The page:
P.S. one book on the market that currently features Lovemme Corazon's thoughts on art and mental health is Nia King's insightful Queer and Trans Artists of Color – which I also recommend.
Gifted Transgender Writers: Jamie Berrout
Heart of the Race: Black Women's Lives in Britain
 

Comments

No comments made yet. Be the first to submit a comment
Guest
Thursday, 06 May 2021

Captcha Image

What's On This Week

My Latest Posts

May 02, 2021

When Renata Carvalho spoke at Edinburgh Transgender Intersectional/International (2019)

In 2019, I was part of a conference that invited the travesti actress and activist Renata Carvalho - star of Jo Clifford's 'The Gospel According to Jesus, Queen of Heaven' on its touring production in Brazil - to come over from Brazil as our keynote speaker. We originally uploaded the speech on our conference website, but with that w...
December 22, 2020

Lacanian Icarus: when Gina flew too close to the sun?

On the recent experience of nearly being no-platformed There are two identities in one when it comes to being part of a disempowered minority. The first is for yourself: all your failings, your insecurities, your doubts, and connected to this, your curiosity and quirks. Let's be Lacanian analysts for a moment: what we're talking about is the transg...
November 17, 2020

Trans Hell-thcare

The picture accompanying this post is important to me. I took it yesterday, 16 November 2020, unsure what I'd find. It's been nearly eleven months since I came off oestrogen for reasons I'll get into in a moment. Undoubtedly this has had an effect on me, bodily and therefore psychologically, but the accompanying selfie gives me a reassura...
July 01, 2020

Silenced by The Scotsman

Update: in view of my recent shift towards a more sympathetic and supportive position with Gender-Critical feminism, this blog post might seem incongruous. It does represent my distress at the way the media portrayed the JK Rowling furore at the time. However, since that time, and in further studying the statements and positions of JK Rowling ...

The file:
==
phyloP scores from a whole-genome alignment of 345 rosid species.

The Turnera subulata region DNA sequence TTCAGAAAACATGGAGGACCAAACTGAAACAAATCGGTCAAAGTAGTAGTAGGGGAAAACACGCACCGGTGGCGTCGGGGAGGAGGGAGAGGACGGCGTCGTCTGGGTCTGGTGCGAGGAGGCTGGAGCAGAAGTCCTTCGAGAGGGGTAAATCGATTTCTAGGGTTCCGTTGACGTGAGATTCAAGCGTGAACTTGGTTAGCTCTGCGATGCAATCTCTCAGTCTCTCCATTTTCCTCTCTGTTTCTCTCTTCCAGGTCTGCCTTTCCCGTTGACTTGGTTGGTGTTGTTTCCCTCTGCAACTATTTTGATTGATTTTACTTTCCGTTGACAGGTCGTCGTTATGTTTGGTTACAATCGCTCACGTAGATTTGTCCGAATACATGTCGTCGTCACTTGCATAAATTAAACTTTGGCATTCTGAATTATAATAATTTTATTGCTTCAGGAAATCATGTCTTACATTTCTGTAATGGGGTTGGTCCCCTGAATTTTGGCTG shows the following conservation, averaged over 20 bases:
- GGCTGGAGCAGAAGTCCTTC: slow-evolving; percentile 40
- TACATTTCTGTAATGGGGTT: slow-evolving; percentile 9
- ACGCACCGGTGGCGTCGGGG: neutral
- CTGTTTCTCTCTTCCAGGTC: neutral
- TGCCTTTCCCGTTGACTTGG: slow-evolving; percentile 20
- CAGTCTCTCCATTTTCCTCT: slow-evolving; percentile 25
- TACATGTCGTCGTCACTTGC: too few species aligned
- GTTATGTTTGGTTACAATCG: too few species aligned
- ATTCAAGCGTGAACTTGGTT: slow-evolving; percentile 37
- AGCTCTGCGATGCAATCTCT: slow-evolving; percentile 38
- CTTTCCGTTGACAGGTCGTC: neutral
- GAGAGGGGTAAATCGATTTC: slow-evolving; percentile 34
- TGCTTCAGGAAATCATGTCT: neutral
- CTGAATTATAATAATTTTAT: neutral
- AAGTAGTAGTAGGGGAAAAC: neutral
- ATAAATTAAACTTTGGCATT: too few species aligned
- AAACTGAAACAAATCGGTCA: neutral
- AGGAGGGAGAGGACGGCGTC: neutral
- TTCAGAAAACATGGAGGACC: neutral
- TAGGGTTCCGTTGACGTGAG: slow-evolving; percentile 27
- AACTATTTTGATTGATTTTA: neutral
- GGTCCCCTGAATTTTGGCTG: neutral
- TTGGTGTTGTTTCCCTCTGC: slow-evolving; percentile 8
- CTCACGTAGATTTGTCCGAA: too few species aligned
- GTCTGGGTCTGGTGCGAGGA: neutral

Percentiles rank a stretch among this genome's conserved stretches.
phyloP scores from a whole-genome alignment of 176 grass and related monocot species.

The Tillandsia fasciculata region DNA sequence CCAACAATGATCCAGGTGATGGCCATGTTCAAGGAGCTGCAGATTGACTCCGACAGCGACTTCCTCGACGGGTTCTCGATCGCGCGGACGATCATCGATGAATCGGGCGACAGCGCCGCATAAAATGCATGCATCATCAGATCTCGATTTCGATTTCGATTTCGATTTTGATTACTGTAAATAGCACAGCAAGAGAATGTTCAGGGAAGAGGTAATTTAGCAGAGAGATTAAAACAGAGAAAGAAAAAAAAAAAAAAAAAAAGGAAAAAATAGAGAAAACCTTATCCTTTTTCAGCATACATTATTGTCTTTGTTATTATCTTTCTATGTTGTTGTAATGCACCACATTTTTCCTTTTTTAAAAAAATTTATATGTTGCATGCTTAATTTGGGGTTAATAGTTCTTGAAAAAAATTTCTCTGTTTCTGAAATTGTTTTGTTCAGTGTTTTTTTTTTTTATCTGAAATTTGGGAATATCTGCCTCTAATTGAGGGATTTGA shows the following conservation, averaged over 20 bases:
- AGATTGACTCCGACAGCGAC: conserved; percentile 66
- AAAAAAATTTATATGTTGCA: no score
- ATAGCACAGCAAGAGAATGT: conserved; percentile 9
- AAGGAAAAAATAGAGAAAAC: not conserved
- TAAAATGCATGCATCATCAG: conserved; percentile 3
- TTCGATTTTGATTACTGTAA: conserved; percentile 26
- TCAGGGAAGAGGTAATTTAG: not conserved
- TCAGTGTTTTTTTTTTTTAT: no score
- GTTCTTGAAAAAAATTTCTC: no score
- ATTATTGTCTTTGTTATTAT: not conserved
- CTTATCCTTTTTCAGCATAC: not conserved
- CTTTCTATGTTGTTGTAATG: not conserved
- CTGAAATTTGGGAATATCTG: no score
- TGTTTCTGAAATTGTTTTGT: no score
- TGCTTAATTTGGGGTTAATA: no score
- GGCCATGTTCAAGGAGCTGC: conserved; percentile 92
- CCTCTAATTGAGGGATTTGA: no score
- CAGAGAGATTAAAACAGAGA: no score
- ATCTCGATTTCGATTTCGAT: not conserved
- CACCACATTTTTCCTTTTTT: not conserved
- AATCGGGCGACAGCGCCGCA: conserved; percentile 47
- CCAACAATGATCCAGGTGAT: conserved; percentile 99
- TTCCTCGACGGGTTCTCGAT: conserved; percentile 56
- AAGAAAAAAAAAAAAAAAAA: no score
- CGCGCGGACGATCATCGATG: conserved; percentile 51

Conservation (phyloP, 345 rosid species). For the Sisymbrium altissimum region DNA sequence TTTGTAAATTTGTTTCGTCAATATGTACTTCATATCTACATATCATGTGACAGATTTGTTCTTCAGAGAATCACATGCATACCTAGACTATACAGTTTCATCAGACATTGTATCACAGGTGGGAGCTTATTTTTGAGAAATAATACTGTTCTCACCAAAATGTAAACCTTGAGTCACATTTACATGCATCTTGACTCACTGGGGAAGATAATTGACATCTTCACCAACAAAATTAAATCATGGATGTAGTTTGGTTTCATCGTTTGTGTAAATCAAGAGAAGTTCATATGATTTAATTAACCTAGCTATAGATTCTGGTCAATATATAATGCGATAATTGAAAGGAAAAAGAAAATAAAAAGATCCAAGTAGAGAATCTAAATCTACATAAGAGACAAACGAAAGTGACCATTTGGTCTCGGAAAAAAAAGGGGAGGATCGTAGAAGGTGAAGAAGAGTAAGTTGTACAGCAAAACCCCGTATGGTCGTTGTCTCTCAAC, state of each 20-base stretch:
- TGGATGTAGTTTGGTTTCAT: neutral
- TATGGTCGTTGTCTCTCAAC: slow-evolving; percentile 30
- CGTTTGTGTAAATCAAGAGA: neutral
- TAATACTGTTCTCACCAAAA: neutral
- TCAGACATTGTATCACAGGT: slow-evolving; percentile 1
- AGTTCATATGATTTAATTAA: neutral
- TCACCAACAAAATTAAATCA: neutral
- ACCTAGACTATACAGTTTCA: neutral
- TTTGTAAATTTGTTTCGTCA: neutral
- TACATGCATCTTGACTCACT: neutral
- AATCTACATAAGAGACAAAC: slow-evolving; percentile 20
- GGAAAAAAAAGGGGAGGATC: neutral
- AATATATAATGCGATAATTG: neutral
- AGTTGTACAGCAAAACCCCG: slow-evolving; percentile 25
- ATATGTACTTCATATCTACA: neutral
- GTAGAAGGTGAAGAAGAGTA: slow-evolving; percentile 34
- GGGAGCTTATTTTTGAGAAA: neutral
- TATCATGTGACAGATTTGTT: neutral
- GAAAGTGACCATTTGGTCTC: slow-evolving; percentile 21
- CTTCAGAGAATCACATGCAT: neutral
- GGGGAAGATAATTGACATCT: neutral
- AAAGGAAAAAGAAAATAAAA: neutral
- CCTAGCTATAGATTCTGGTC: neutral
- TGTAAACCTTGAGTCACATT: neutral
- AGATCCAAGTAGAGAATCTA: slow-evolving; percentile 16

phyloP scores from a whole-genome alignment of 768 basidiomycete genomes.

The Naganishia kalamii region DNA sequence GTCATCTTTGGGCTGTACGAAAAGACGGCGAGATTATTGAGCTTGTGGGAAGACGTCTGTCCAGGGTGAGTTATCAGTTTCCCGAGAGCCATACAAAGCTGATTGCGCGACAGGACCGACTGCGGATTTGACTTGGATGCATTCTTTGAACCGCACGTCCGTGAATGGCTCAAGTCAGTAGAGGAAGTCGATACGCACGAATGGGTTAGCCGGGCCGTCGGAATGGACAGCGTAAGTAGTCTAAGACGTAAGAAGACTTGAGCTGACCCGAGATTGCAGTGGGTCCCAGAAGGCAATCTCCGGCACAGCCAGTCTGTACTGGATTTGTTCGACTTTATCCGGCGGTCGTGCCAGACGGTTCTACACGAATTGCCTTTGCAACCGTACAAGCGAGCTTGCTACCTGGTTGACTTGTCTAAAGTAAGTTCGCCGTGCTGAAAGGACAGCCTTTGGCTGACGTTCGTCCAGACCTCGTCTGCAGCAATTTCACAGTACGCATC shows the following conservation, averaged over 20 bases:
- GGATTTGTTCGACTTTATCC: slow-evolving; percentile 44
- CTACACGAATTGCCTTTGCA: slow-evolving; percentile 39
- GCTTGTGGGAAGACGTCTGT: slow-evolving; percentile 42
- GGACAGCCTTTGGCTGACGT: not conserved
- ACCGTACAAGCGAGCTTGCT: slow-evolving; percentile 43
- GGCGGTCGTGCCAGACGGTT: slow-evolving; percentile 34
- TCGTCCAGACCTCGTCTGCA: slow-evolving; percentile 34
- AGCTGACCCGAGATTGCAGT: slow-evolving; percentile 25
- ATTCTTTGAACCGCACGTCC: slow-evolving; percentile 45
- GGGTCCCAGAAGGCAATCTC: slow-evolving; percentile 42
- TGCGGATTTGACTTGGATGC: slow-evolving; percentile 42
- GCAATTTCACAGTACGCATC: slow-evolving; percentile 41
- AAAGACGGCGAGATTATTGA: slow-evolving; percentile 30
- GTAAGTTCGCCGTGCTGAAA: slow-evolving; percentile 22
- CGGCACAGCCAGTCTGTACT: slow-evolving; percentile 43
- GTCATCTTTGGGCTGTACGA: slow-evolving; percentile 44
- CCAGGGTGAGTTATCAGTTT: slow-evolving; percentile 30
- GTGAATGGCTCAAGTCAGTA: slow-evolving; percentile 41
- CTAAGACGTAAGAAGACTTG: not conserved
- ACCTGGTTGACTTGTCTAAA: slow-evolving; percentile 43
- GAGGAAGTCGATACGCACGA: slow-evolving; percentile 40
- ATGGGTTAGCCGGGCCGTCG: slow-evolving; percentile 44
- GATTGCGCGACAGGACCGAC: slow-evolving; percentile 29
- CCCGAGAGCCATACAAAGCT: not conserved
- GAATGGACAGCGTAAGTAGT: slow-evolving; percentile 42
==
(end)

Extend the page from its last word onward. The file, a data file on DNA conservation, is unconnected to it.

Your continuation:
May 11, 2020

The Book of Queer Prophets, curated by Ruth Hunt

in Books

  The Book of Queer Prophets: 24 Writers on Sexuality and Religion The historically fraught relationship between Abrahamic religions and LGBT+ identities provides the backdrop to The Book of Queer Prophets , a collection of twenty-four meditations by public figures who identify as both religious and LGBT+. The book's curator, the for...
May 09, 2020

Queer/Transgender short film: Mesmeralda

Joshua Matteo's short film, Mesmeralda , merging horror with esoterica, is now out on youtube . As with his previous work Metanoia , we see youthful trans actors racing through the empty streets of a moonlit New York, haunted by symbols and stalked by a masked figure of violent intentions. Mesmeralda , as described by Matteo, is the companion ...
March 08, 2020

Sterile like the moon: the joys of transgender healthcare

Sterile like the moon: the joys of transgender healthcare Summer, 2016: Gina's Big Bang, as transitioning begins A bureaucratic question in a sun-lit room. My medical practitioner asks me if I intend to have children. The question lingers, but the self-loathing is instant. No, I won't be having children. The practitioner nods. She moves on to the n...
November 10, 2019

General Election

General Election 12 December 2019 I spent the last election in an office, alone but for the company of a colleague. We watched the BBC's coverage while I drank wine, downbeat and expecting austerity and the absence of hope to triumph. Then we saw the exit poll and hung around, disbelieving at the sight of the kindled embers and lukewarm glow of a f...
Joker
October 05, 2019

Joker

October 05, 2019

Joker

Joker The trailer did its work, flashing images of anomie and fury perfectly pitched for these unstable times of precarious working conditions, grievance and institutional indifference. For these same reasons, Joker , directed by Todd Phillips and starring Joaquin Phoenix as the protagonist, has attracted pre-release criticisms like few other recen...